It really is true. Sometimes truth is stranger than fiction – maybe even dramatically stranger. For evidence of this, one need only look at Red Notice: A True Story of High Finance, Murder, and One Man's Fight for Justice, a book by William Browder, that I recently completed.
I try to read a lot of books, and this was definitely one of the best I've encountered in recent memory. The book's subtitle certainly is tempting. After all, lots of us love good murder mysteries, and we quite often like to read heroic tales of people fighting for justice. This book has both, and even throws in some high finance intrigue, without delving into "eye glazing" detail that would bore most people to tears.
But the book really does more than simply weave all of these enticing elements together.
One thing that makes it such an interesting true story is three highly unexpected things the reader learns about the author, Bill Browder. The first is that Browder is the grandson of Earl Browder, once the head of the American Communist Party. Browder the author comes from a long and distinguished line of left-wingers.
With such a pedigree, what's the most unexpected thing he might be or do? Go to Stanford Business School, then launch a career as a very successful hedge fund manager. The offspring of a bunch of leftwingers/communists becomes an uber-capitalist!
How Browder became an uber-capitalist is the second truly unexpected thing. As he points out, the logical career path for graduates of Stanford and other top level graduate schools of business is consulting, investment banking, or working for well known Fortune 500 firms such as Procter & Gamble and General Electric. Browder, himself, begins with one such firm, but quickly heads off to do something else.
His "something else" is to begin investing in Eastern Europe and Russia at the time of the fall of the Iron Curtain. He was truly on the "frontier", and largely dismissed by his co-workers and superiors at the time. Through perseverance, plus some timely good fortune, Browder created a very successful hedge fund in Russia. He literally became the "go to" guy when everyone else discovered that Browder was on to something big. Very big! The unexpected outcome of all this was that Browder's Hermitage Capital turned into a billion dollar hedge fund at the turn of the 21st century, and Browder was well on his way to financial mogul-dom.
Until he ran into trouble with the leadership of Russia. I won't go into detail about this, other than to say that Browder was denied entry to Russia, and has been battling the Russian government since 2005, in the past few years fearing for his life.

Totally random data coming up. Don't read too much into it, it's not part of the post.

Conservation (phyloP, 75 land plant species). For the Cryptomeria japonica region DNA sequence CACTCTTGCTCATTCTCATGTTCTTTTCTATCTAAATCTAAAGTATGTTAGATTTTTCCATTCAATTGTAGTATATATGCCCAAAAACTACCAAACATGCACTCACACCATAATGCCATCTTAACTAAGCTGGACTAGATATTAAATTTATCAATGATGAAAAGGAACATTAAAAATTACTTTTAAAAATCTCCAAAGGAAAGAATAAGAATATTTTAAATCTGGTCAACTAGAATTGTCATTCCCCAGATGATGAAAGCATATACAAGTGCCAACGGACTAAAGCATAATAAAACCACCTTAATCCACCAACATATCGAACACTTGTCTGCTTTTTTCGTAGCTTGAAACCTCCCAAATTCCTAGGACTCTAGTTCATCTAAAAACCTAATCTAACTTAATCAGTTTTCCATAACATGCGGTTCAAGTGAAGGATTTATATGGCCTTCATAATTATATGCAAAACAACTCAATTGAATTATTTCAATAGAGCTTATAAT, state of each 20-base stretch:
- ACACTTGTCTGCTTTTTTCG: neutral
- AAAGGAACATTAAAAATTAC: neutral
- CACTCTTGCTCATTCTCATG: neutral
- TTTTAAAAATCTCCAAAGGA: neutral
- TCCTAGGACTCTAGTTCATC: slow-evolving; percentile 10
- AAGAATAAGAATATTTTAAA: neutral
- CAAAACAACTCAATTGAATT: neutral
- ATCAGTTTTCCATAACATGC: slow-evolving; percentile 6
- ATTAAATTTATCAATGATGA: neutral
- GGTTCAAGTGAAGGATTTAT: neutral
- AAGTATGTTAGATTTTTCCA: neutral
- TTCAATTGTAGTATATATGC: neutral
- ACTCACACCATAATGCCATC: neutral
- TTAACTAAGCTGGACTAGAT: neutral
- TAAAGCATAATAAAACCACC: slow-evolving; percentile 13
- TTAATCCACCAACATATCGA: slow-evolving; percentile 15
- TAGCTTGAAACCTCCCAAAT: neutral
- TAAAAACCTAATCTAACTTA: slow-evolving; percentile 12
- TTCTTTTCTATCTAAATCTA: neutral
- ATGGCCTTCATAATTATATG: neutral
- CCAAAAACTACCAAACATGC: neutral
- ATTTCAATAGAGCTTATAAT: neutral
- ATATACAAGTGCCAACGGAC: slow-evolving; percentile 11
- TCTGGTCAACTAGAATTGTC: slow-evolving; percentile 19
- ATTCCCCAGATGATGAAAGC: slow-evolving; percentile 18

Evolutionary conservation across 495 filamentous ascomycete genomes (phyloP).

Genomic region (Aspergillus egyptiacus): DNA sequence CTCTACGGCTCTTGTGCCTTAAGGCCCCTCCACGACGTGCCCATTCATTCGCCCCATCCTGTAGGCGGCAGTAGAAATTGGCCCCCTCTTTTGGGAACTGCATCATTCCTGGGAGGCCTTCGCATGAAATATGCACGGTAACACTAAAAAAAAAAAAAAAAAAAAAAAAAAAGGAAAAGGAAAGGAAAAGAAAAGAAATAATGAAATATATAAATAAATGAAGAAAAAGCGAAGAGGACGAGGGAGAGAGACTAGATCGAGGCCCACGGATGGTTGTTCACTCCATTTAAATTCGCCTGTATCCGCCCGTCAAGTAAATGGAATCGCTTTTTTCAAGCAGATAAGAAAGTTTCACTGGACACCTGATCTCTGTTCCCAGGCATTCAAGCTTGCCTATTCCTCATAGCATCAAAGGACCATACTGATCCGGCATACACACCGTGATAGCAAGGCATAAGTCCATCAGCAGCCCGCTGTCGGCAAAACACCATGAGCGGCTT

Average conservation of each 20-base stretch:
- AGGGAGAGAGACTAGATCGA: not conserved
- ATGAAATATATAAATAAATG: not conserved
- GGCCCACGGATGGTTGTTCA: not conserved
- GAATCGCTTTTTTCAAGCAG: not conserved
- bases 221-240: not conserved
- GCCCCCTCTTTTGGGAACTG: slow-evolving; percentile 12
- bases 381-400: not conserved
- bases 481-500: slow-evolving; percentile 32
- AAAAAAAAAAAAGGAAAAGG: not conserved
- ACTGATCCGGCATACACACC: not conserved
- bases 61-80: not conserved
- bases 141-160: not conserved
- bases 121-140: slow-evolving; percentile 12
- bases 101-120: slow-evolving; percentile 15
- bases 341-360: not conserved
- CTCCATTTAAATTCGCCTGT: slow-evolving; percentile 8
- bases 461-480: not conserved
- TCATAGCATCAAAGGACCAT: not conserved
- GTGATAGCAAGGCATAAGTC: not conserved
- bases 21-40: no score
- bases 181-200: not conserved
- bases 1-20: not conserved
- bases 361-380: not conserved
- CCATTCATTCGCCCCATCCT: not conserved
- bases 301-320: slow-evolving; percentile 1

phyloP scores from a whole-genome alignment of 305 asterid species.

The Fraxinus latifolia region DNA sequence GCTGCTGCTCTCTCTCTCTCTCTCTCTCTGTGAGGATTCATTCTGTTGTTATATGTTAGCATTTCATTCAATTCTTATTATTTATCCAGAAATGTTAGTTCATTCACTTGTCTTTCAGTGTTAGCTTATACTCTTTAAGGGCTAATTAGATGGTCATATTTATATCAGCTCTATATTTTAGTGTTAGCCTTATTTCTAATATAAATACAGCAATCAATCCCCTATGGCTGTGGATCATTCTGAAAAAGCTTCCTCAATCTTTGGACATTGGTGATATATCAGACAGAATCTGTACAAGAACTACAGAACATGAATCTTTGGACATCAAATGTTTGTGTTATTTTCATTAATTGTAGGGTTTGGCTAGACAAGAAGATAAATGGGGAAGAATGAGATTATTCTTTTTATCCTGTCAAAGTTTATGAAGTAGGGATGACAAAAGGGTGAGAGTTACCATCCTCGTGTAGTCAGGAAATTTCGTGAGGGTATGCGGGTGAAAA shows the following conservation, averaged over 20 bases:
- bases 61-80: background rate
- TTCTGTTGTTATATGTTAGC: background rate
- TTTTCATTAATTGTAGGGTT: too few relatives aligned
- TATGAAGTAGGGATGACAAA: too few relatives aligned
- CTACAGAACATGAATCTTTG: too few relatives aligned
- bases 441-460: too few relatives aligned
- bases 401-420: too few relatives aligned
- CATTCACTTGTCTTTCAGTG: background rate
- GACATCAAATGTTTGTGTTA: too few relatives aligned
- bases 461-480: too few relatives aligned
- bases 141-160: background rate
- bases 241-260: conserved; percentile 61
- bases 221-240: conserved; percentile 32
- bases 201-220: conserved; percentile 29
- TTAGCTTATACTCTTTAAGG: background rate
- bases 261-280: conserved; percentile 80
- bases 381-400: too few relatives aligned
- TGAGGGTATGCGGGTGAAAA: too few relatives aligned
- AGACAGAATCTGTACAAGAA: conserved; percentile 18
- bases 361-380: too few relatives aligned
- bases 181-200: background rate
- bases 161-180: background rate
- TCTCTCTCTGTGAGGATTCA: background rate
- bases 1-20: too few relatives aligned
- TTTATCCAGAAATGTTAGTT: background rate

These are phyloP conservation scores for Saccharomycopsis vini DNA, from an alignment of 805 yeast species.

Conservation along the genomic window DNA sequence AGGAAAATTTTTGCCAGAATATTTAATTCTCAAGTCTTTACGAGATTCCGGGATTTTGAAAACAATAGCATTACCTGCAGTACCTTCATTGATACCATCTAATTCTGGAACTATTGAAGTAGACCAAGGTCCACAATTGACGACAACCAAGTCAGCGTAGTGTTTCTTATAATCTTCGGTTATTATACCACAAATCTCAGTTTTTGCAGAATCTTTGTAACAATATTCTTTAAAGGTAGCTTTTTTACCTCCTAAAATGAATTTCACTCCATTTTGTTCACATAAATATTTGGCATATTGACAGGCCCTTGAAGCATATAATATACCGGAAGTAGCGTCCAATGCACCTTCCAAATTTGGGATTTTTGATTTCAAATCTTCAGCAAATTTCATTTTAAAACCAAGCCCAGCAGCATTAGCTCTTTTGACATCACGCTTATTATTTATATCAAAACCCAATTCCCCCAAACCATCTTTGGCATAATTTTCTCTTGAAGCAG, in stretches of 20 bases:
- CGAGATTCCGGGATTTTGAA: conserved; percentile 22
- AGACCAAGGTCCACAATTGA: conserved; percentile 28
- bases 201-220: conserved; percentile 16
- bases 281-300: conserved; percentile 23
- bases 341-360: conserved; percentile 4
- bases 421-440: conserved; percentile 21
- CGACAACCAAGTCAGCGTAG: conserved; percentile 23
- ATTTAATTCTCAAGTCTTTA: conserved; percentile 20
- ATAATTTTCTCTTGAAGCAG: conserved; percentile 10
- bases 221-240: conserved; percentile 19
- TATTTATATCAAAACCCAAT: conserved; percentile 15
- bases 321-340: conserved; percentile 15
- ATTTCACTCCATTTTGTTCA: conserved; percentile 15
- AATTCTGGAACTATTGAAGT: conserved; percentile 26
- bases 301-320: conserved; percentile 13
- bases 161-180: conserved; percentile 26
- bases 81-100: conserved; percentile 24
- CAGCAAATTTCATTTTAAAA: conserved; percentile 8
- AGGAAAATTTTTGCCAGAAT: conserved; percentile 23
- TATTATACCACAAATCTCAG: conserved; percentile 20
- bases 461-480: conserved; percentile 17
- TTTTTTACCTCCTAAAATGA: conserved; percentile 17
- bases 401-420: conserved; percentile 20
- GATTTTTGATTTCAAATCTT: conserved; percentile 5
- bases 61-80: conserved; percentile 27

That battle has set the stage for the third highly unexpected thing about Browder. He has gone from being the uber-capitalist head of a major hedge fund to being a major human rights advocate. Besides his own problems with the Russian government, Browder's "conversion" to humans rights advocate is because of a Russian tax lawyer named Sergei Magnitsky.
You might have heard of something called the Magnitsky Act. The Magnitsky Act, passed by the US Congress and signed by President Barack Obama, places sanctions and travel restrictions on certain Russians deemed to violate a range of laws. The Russian government, beginning with Vladimir Putin, absolutely hates it!
The driving force behind the Magnitsky Act was Bill Browder.
So what turned Browder from uber-capitalist into uber-human rights advocate? The torture and death of Sergei Magnitsky at the hands of the Russian government. Magnitsky's death so impacted Browder that his entire life has been transformed. As such, he's joined the ranks of other ordinary people who have had life-altering, transformative experiences:
Moses, who after an encounter with God (in the form of a burning bush), led the Israelites from captivity;
Rosa Parks, who became a civil rights leader after failing to give up her seat on a segregated bus in Montgomery, Alabama in 1955;
Candy Lightener, the woman who founded Mothers Against Drunk Driving (MADD) after her daughter was killed by a drunk driver;